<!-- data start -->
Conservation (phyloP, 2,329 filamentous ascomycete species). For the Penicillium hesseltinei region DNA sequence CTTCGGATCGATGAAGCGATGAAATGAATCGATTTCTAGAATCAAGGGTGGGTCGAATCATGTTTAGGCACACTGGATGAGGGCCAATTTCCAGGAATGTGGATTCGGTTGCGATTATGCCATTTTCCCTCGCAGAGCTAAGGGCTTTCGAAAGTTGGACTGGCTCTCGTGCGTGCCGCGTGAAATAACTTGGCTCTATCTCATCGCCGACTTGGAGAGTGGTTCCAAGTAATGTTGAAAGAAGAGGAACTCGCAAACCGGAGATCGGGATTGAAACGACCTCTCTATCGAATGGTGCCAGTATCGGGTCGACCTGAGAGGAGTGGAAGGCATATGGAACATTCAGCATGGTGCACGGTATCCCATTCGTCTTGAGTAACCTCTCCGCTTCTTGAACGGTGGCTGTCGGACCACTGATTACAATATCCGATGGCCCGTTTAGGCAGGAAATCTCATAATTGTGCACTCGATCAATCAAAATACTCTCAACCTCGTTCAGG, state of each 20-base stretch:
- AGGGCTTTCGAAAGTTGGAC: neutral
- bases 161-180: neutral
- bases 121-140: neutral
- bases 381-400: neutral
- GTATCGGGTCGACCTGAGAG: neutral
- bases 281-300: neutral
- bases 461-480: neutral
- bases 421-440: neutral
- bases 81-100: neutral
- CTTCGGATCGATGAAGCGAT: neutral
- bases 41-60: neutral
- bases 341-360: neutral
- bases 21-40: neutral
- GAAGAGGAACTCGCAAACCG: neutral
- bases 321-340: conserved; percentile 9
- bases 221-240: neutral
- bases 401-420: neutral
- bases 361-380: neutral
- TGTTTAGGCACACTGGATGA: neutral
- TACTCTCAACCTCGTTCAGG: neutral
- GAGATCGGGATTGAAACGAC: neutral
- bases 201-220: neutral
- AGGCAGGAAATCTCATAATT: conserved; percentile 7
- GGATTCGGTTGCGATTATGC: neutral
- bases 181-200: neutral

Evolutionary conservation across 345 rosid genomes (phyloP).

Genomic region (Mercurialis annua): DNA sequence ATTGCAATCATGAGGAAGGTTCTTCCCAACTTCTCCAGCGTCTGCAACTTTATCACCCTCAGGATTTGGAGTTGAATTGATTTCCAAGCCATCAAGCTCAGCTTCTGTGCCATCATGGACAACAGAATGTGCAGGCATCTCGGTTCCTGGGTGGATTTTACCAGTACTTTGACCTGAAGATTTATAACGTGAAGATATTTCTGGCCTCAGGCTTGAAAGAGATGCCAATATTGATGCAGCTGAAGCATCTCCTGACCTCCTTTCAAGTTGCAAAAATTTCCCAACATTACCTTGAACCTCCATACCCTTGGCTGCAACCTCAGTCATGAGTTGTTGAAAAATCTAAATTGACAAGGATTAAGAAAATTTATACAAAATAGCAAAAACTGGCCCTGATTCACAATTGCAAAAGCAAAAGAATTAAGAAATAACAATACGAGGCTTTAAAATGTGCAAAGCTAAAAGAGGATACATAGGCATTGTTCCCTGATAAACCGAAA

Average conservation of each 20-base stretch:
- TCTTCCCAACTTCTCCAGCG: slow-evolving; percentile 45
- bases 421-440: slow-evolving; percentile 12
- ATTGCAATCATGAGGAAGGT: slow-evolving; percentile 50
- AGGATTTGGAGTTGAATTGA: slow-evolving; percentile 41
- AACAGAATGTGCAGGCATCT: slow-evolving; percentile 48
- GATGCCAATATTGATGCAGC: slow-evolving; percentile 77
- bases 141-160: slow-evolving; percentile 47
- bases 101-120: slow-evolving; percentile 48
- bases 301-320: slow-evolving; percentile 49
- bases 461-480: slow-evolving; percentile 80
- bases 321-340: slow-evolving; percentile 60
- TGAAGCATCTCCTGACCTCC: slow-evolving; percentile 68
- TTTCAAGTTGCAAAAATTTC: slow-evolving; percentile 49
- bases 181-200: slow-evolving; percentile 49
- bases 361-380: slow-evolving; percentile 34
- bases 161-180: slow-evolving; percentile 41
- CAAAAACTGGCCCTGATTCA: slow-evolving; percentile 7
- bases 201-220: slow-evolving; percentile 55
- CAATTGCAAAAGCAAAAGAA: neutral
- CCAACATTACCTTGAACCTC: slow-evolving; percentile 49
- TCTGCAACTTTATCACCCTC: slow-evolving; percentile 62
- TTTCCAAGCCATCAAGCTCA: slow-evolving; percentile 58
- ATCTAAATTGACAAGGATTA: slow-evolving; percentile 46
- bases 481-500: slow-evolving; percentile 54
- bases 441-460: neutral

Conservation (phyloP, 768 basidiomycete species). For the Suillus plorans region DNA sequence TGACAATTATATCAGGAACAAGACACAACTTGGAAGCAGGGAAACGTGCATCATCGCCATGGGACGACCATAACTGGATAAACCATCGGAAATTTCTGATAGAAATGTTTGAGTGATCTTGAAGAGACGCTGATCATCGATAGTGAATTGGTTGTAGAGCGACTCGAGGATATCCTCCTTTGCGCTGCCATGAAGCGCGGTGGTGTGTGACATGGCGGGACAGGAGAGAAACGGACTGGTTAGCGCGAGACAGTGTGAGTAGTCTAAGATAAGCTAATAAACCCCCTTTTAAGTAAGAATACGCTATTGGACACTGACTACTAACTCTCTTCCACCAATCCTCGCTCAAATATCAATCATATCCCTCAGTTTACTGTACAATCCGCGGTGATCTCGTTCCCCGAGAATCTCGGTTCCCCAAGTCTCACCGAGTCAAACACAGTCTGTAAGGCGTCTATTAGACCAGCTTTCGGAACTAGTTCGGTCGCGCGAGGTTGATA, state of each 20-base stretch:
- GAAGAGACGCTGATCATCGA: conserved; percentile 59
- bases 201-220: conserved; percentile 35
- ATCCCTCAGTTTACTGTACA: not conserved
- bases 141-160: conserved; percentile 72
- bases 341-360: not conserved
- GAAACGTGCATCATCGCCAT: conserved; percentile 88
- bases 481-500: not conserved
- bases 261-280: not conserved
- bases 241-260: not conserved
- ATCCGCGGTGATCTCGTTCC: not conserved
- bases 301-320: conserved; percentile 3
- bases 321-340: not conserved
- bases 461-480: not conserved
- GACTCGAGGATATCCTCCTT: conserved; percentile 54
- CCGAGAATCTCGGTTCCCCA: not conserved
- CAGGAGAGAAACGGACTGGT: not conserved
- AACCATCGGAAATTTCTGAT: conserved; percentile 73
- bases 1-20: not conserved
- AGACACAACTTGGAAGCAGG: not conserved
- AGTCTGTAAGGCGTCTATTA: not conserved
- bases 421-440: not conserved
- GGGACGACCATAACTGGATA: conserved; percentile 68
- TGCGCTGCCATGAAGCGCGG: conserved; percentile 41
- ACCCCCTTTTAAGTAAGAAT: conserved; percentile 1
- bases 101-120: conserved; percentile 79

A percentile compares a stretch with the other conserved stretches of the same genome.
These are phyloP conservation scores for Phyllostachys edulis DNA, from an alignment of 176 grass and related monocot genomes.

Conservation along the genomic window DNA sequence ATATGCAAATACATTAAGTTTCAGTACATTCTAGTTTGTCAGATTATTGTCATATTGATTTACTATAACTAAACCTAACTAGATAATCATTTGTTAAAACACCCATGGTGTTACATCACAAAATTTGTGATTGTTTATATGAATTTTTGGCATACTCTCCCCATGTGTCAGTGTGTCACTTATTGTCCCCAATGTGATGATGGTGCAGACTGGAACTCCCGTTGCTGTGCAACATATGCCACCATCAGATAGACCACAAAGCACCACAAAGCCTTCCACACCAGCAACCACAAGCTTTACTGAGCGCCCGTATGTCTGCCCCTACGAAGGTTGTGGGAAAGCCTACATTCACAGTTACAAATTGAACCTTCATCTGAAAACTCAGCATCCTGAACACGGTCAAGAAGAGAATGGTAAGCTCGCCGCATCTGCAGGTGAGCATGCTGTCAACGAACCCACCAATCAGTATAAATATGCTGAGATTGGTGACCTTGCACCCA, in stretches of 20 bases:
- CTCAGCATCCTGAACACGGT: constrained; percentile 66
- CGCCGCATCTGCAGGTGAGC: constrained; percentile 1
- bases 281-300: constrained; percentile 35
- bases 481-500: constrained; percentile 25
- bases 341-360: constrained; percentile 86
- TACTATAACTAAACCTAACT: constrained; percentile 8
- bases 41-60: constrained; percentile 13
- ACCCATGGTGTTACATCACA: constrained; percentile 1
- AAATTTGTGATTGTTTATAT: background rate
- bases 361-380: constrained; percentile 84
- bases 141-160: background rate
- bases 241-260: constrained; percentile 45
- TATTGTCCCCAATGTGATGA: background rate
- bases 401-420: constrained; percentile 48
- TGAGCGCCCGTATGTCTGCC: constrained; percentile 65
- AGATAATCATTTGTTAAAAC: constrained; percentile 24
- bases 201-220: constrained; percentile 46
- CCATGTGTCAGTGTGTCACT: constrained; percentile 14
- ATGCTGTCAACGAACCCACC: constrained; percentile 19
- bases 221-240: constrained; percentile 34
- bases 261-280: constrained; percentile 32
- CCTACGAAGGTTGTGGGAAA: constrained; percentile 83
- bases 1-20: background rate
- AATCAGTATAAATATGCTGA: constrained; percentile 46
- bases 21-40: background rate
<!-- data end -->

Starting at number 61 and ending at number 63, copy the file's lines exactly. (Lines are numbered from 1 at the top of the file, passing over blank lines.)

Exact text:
- GAAACGTGCATCATCGCCAT: conserved; percentile 88
- bases 481-500: not conserved
- bases 261-280: not conserved